Veteran Stories:
Gilles Martin

Army

  • Lance-corporal Gilles Martin, Royal 22e Régiment, 1951-1954.

    Gilles Martin
  • Mr. Gilles Martin, August 2011.

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"For quite a long time, I wondered if it was really worth it. [...] Well, after reflecting [...] I understood that if we hadn’t gone, history would definitely not have been the same."

Transcript

First of all, you have to learn, you have to learn. The people who were already there were dealing with guard duty in advanced positions, in the trenches where positions were set up for the machine guns as well. In those days, we had Brens and Stens (British light machineguns and sub-machineguns). The Brens were in shelters under bags of sand and logs provided by the American army. You had to see how it was set up.

When I arrived, I was a lance-corporal. I don’t know why, but that’s what I was. Not long after, I was promoted to corporal. But to go back to my arrival, there was also an adaptation period. Of course, the people who were already there gave us information. They told us what to do very tactfully, I would say. When we arrived, they didn’t try to scare us. I was impressed. I always found that the guys were decent because they never told us any horror stories. Of course, they told us to be very careful. They showed us where we had to be for guard duty, because we would change shifts regularly to carry out our guard duty.

When I got there, it wasn’t really hard. We just had to remain in our positions. We would defend ourselves if we were attacked. We were not supposed to attack, that was for sure. That was already established before we got there; because we were almost at the end of the Korean War (Mr. Martin served with the 1st and 3rd Battalions of the Royal 22e Régiment). The trenches were already made. We didn’t need to shovel and I didn’t do any shoveling. We lived in the trenches; we spent time in the mud, in the snow, in the cold and in the heat. But it wasn’t very comfortable either coming out of the trenches, since we were burrowed into the ground like groundhogs. They were holes in the ground with… Because Korea was mostly all hills, they weren’t high like mountains but it was very “hilly”; there were hills everywhere. And when we went down into the trenches, it wasn’t far. We went fifty or sixty feet down, and we had what we called “dugouts,” which were holes in the hill with bags of sand on top, logs, bags of sand, and then beds, what you would call beds.

In the winter, we had to keep ourselves warm. I was lucky to have salvaged a box of munitions and two shell cartridges. We made a furnace with that, with a pipe that went all the way outside. We dripped oil into the “furnace” and it kept us warm. It was learning the hard way. Again, we were young and we were able to take what we thought could take. That wasn’t true for everybody.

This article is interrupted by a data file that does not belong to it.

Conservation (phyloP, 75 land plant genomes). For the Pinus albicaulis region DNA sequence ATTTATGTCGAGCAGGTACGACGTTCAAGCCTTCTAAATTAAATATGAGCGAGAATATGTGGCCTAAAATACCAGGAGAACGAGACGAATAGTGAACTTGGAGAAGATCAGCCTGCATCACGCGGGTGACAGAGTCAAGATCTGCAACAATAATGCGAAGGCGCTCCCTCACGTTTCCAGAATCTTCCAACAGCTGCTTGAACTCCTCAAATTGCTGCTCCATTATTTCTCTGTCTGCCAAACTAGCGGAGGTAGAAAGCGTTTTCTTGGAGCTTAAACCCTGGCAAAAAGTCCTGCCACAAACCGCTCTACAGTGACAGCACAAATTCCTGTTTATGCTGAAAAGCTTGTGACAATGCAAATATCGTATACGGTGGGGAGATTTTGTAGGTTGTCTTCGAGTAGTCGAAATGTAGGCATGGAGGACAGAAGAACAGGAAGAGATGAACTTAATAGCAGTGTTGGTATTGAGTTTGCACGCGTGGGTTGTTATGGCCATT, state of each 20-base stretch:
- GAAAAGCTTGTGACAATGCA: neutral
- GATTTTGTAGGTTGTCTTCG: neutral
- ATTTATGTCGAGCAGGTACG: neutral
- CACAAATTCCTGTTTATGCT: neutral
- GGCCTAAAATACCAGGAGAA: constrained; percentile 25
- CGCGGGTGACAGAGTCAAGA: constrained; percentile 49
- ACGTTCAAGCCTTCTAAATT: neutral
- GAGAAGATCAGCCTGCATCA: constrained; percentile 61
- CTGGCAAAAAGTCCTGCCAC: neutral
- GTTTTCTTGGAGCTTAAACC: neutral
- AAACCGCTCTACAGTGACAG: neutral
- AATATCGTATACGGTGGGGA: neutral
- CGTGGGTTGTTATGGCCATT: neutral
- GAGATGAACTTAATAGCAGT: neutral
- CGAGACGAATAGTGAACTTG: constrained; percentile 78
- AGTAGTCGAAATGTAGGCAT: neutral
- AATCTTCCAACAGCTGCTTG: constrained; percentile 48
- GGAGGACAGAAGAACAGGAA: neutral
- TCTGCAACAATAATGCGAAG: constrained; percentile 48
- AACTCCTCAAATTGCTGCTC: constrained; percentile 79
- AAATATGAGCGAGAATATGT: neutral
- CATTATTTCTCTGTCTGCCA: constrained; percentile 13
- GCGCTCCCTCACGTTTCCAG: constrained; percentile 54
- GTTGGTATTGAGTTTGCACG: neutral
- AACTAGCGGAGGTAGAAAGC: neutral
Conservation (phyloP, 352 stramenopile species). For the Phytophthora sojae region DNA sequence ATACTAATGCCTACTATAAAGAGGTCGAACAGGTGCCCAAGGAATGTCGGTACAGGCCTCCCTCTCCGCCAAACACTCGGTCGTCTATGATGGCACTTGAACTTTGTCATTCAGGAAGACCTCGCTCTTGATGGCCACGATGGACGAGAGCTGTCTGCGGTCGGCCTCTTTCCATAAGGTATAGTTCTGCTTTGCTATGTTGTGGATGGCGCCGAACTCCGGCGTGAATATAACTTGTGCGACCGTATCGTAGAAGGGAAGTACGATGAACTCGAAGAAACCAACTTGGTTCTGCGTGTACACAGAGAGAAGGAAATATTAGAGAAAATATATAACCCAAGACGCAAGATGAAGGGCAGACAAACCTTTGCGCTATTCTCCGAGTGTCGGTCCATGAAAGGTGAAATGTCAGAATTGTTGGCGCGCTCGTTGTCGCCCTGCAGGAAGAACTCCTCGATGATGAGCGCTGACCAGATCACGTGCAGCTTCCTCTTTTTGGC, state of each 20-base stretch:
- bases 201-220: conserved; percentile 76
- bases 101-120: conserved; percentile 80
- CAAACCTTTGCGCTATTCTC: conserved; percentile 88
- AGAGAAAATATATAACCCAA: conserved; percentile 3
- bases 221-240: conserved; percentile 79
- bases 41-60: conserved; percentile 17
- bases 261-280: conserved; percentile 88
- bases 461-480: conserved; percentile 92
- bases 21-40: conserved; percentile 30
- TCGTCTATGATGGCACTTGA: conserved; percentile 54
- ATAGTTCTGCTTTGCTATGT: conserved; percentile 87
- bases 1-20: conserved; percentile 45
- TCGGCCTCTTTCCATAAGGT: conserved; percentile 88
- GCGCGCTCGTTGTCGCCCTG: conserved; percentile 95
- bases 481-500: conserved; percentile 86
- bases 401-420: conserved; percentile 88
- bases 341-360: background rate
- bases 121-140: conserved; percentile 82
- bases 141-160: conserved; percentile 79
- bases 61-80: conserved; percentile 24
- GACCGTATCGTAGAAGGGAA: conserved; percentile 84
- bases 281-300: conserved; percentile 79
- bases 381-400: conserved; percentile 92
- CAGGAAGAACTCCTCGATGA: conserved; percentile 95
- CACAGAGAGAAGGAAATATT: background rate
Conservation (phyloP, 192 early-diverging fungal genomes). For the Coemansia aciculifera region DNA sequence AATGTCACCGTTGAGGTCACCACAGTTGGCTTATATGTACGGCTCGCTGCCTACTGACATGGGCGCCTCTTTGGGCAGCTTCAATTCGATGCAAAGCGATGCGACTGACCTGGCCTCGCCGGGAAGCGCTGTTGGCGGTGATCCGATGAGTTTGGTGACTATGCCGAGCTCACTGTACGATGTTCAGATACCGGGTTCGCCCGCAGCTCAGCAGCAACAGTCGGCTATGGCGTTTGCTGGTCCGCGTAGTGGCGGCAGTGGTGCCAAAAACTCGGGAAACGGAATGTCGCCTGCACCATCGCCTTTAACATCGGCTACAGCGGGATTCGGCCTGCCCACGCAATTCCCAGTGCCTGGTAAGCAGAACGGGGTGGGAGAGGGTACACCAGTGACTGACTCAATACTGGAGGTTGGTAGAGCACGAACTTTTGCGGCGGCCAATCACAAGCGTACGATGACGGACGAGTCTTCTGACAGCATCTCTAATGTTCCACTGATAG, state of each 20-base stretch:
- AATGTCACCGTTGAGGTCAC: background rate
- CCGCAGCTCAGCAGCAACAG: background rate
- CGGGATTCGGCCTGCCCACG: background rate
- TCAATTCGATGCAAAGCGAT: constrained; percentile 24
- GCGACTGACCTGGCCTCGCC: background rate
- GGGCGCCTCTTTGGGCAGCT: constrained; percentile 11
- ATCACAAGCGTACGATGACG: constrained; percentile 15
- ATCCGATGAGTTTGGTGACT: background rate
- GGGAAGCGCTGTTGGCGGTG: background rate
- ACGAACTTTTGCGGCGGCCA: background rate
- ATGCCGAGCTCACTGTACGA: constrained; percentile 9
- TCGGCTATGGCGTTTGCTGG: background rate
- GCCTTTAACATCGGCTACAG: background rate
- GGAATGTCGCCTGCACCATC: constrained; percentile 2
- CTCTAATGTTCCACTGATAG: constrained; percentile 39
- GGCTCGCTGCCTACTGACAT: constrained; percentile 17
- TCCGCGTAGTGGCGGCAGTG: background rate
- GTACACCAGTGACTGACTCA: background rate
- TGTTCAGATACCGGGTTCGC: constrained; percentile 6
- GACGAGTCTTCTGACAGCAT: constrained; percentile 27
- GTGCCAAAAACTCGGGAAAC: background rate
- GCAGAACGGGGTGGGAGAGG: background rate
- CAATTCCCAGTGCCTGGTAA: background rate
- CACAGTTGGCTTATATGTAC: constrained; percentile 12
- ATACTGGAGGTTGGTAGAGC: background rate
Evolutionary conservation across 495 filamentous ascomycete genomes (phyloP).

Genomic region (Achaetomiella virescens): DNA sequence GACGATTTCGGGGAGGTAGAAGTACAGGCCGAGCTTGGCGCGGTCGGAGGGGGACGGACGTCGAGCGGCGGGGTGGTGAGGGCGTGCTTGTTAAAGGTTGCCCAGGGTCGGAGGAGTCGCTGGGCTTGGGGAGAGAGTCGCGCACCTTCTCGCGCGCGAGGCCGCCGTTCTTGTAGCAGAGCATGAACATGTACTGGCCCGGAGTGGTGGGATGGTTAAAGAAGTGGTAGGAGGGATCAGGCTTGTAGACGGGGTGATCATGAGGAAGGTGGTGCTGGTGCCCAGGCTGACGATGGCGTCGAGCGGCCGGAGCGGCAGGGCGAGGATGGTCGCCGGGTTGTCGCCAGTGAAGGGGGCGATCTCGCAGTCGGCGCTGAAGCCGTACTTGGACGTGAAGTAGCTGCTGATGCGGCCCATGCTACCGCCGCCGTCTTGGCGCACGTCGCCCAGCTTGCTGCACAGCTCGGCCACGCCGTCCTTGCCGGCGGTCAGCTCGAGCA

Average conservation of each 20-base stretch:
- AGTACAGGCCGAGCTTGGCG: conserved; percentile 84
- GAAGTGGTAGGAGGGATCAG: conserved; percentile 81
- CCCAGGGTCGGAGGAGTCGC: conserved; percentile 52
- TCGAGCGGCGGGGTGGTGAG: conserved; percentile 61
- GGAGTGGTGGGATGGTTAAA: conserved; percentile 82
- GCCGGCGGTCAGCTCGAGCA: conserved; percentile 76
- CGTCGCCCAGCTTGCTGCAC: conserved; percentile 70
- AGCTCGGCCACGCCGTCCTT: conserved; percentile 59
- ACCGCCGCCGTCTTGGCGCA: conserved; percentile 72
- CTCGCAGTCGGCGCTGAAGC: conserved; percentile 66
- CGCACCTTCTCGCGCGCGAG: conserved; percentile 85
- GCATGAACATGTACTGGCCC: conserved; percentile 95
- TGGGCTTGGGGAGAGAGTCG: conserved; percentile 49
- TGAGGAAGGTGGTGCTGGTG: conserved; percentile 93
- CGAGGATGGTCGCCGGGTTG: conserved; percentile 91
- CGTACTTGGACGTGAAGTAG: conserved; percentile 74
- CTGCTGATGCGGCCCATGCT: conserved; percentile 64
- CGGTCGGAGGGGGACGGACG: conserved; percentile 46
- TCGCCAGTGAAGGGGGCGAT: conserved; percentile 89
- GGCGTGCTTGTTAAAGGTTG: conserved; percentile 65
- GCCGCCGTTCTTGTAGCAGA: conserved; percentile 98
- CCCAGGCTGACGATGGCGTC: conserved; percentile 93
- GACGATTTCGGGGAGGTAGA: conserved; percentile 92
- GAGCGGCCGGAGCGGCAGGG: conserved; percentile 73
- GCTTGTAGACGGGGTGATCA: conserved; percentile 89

They were pretty difficult times. They were times when we had time to reflect, we had time to think about our situation, time when there wasn’t really any action, when we weren’t in the trenches. It wasn’t always easy to realize that we weren’t at home. We were really far away! We were very far, and we had left behind those who we loved. It was a period where we did a lot, at least for me, when I reflected a lot, I did a lot of introspection. For quite a long time, I wondered if it was really worth it.

I kept wondering the same thing up until recently when we returned to Korea. Once there, I realized and I saw that what we did, and what the United Nations did, was something that changed the course of history. Because when we started talking about those trips to Korea, I read several documents. I read, and I became informed. That’s when I discovered, of course, that what Korea has become today would not have been the case if the United Nations hadn’t gone there. I think that the United Nations was us. It was people like me, like all my friends I had there. It’s us who did that.

In life, people don’t talk about the Korean War much. It’s been called the “forgotten war” for several years and that’s the way we still refer to it. But I think that we, the veterans, should take a bit of the blame. If I think of my father or my brother, I never heard them speaking about the war at home. My father never to spoke to us about his experience in 1914-1918 or in 1939-1945, except for the small part when he was an instructor for the reserve (the reserve army). We saw him every two weeks and we sort of knew what he did during the week, but it wasn’t anything dangerous. When my brother came back, he never spoke about his experience. He spoke about Holland a little bit afterwards (during the north western European campaign in 1944-1945), but before, he hardly spoke about it at all. And when we came back, I thought to myself that people might think we were crazy if we spoke about Korea.

What did we go there to do? It was ten thousand miles away in a country that hardly anyone had heard of. What did we go there to do? Well, after reflecting, seeing and reading about it and with our last trip to Korea in April, that’s when I understood that if we hadn’t gone, history would definitely not have been the same.

You can say or think that war is useless. But during our last trip to Korea, we received a medal that is engraved on the back with a short sentence which has always led to me believe that we did the right thing. They say that peace is never free and I think that’s true. If we don’t stand up to an attacker, then there’s a big chance that he’ll win if we do nothing. By going to Korea, the United Nations drastically altered the course of history.

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